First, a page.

13 Jan: St. Hilary of Poitiers, bishop and doctor

Today is the feast of St. Hilary of Poitiers, Doctor of the Church.  Here is his entry in the 2005 Martyrologium Romanum:

Sancti Hilarii, episcopi et Ecclesiae doctoris, qui, ad sedem Pictaviensem in Aquitania evectus, sub Constantio imperatore arianae haeresi addicto scriptis fidem nicaenam de Trinitate ac de Christi divinitate strenue propugnavit, quapropter quadriennium in Phrygiam relegatus est.  Commentaria quoque celeberrima in Psalmos necnon Evangelium confecit. … [The feast] of Saint Hilary, bishop and doctor of the Church, who, driven from the see of Poitiers in the Aquitane, under the Emperor Constantius, favorable to the Arian heresy, with written works fought strenuously for the Nicean faith about the Trinity and about the divinity of Christ, on account of which he was banished to Phrygia for a period of four years.  He also completed very celebrated commentaries on the psalms and the gospels.

 

 

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9 Responses to 13 Jan: St. Hilary of Poitiers, bishop and doctor

  1. Dcn John says:

    Great Saint! Someone we need today! According to Father Butler’s ‘Lives of the Saints’, Hilary was a late convert, who also brought his wife and daughter into the Faith. He then separated himself from all non-Christians, even refusing to eat with or say hello to them. In 353 he was appointed Bishop of Poitiers because of his orthodoxy. In his exiles he composed his great work on the Trinity. He is called the ‘Doctor of the Divinity of Christ’. He also encouraged St. Martin of Tours, whom he sheltered from the Arians, to found the first monastery in France. St. Hilary died peacefully in 368 at Poitiers.

  2. Andrew says:

    “Praesta, quaesumus, omnipotens Deus, ut divinitatem Filii tui, quam beatus Hilarius episcopus constanter asseruit, et convenienter intellegere valeamus, et veraciter profiteri.”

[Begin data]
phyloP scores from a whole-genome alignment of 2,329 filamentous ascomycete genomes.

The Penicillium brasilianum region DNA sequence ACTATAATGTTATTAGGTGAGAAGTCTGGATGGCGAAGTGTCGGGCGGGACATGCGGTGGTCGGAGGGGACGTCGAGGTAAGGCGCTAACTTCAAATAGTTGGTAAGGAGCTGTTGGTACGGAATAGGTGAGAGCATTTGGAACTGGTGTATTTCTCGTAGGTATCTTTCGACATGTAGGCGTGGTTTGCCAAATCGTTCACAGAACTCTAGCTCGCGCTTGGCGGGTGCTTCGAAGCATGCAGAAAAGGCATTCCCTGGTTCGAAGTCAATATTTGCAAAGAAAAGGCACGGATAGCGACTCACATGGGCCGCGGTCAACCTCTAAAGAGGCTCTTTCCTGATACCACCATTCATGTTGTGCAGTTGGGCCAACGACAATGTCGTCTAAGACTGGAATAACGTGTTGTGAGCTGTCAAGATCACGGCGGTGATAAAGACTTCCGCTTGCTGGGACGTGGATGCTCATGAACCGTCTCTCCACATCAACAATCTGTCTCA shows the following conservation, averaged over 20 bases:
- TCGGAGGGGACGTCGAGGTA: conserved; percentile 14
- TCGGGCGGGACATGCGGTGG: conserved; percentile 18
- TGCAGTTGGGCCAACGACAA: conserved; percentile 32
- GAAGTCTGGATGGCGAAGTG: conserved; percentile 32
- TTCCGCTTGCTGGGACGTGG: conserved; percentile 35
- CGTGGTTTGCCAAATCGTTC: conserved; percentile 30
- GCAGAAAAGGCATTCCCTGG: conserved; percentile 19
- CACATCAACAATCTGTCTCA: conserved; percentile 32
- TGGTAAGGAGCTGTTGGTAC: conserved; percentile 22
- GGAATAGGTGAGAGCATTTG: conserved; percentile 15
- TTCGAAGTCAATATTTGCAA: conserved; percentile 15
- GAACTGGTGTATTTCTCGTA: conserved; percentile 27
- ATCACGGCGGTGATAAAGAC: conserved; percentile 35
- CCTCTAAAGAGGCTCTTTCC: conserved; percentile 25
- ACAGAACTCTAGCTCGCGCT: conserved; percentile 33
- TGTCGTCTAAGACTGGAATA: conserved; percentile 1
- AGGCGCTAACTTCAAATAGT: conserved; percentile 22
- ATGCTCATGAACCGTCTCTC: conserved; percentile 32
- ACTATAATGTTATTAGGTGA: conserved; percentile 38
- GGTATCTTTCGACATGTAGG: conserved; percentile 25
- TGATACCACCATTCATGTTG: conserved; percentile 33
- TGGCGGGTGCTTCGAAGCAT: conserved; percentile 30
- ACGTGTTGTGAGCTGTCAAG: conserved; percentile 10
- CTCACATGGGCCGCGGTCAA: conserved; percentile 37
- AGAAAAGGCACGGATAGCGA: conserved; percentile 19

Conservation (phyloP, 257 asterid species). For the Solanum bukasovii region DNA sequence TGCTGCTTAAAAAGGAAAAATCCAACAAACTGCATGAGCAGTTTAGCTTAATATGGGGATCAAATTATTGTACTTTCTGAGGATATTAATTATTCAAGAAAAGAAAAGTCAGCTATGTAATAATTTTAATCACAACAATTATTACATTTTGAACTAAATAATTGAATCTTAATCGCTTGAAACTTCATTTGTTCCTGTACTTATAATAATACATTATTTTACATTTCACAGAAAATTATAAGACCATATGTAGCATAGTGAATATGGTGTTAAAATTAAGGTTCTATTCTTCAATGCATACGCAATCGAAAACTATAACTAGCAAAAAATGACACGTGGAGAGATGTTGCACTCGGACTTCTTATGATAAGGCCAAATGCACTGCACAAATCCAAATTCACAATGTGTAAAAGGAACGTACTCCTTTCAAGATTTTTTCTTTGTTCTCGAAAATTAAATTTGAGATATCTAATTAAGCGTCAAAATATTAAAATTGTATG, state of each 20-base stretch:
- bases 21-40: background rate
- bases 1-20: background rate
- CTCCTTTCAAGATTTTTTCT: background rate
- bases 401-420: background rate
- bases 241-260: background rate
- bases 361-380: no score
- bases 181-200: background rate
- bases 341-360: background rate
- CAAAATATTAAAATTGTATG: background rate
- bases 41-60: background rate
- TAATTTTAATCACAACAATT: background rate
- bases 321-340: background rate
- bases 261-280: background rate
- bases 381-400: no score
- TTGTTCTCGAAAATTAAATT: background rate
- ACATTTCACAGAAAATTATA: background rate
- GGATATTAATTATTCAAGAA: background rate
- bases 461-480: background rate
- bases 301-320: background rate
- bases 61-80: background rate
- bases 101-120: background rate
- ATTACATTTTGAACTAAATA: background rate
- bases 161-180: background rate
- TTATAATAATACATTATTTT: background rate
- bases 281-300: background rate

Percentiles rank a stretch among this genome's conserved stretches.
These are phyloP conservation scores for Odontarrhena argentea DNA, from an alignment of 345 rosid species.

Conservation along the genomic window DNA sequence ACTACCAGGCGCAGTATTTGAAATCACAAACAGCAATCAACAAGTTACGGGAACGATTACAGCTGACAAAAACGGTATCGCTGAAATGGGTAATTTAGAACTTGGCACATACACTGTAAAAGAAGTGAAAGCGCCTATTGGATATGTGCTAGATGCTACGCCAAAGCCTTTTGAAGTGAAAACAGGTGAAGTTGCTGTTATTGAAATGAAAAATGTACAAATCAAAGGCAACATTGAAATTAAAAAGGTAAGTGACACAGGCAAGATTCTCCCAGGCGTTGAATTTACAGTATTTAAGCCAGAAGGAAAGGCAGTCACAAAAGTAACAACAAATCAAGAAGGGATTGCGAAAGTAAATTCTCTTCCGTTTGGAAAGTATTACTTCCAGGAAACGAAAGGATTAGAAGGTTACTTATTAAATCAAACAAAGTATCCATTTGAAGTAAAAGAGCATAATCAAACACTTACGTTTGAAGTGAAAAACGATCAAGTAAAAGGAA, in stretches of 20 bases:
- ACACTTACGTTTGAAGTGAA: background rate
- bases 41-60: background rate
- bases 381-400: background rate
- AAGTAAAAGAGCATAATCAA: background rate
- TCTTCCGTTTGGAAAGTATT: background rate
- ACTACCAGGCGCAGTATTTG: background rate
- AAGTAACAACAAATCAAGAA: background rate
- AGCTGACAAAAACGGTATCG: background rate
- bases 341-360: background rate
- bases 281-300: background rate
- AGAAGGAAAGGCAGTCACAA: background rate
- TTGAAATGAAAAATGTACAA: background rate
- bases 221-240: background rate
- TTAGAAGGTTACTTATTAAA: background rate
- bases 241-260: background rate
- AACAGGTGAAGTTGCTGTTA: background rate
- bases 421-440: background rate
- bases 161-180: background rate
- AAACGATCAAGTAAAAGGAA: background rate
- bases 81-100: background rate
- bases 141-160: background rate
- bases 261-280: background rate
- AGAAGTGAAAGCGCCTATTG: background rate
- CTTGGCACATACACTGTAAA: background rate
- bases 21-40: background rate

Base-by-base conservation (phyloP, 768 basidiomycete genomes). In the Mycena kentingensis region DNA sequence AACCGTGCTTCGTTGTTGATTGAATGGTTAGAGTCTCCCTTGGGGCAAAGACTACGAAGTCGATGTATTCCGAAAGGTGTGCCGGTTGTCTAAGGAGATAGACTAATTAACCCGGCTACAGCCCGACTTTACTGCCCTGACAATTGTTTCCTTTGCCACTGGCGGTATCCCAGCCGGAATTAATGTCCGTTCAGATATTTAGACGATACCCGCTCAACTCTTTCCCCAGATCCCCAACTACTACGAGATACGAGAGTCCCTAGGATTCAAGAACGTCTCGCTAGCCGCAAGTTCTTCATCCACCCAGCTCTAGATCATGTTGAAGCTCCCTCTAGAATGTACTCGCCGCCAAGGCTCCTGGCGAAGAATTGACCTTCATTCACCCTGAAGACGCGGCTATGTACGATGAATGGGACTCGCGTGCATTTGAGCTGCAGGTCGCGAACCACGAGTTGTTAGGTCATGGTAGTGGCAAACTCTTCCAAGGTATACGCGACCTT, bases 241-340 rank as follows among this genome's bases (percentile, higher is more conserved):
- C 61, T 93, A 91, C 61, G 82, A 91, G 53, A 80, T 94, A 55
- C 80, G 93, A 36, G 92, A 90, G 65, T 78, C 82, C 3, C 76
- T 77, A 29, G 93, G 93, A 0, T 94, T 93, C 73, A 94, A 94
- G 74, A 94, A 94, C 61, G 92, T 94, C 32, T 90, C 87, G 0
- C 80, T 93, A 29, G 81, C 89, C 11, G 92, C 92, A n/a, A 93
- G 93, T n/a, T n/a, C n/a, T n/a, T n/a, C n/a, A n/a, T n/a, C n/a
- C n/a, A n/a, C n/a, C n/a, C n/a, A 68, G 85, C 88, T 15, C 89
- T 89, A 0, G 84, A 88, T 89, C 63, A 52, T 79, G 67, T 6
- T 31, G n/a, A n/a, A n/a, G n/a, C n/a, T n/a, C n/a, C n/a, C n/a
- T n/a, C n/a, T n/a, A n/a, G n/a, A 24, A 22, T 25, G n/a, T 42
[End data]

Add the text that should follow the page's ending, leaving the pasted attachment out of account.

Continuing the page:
Quod sine divino auxilio fieri non potest uti ipse Hilarius asseruit dicens: “Nos quidem inopes ea quibus egemus precabimur, et in scrutandis prophetarum tuorum Apostolorumque dictis studium pervicax (studium pervicax – persistent striving) afferemus, et omnes observatae intellegentiae aditus pulsabimus; sed tuum est, et oratum tribuere, et quaesitum adesse, et patere pulsatum.” (Ex huius diei Officio lectionis).

  3. I’ve been reading this blog too long (or else it’s all the gin!)!
    I can almost read the Latin in its entiriety without the English
    translation.

  4. Dan Hunter says:

    Dear Father Zuhlsdorf,
    On my calendar it says that Sat.Jan.13 is the Commemoration of the Baptism of Our Lord.
    Is today both of these feasts?
    God bless you

  5. Andrew says:

    Cathy of Alex:

    Don’t mind me. I’m just being obnoxious. Partly! And partly I say to myself: “tough, let them translate it themselves, I aint translating notn for’m: it’s a Catholic blog so why should I have to translate the Latin.”

  6. RBrown says:

    If I remember correctly from one of the courses I took from Fr Geo Lawless, St Hilary is the only one cited in St Aug’s De Trinitate.

    And of course Poitiers is near Fontgombault–also Bourges in whose Cathedral I was confirmed.

  7. Dan,

    On my calendar it says that Sat.Jan.13 is the Commemoration of the Baptism of Our Lord. Is today both of these feasts?

    You are looking at a traditional 1962 claendar. Father Z, writing from the eternal city itself, is quoting from the Novus Ordo Martyrology.

  8. Dan Hunter says:

    Thank you Henry.
    God bless you.

  9. Andrew: I was actually commenting on Father’s entry. You posted
    while I was still composing my response.

    In any case, I agree with you. Plus, if I have to translate it
    myself it forces me to learn.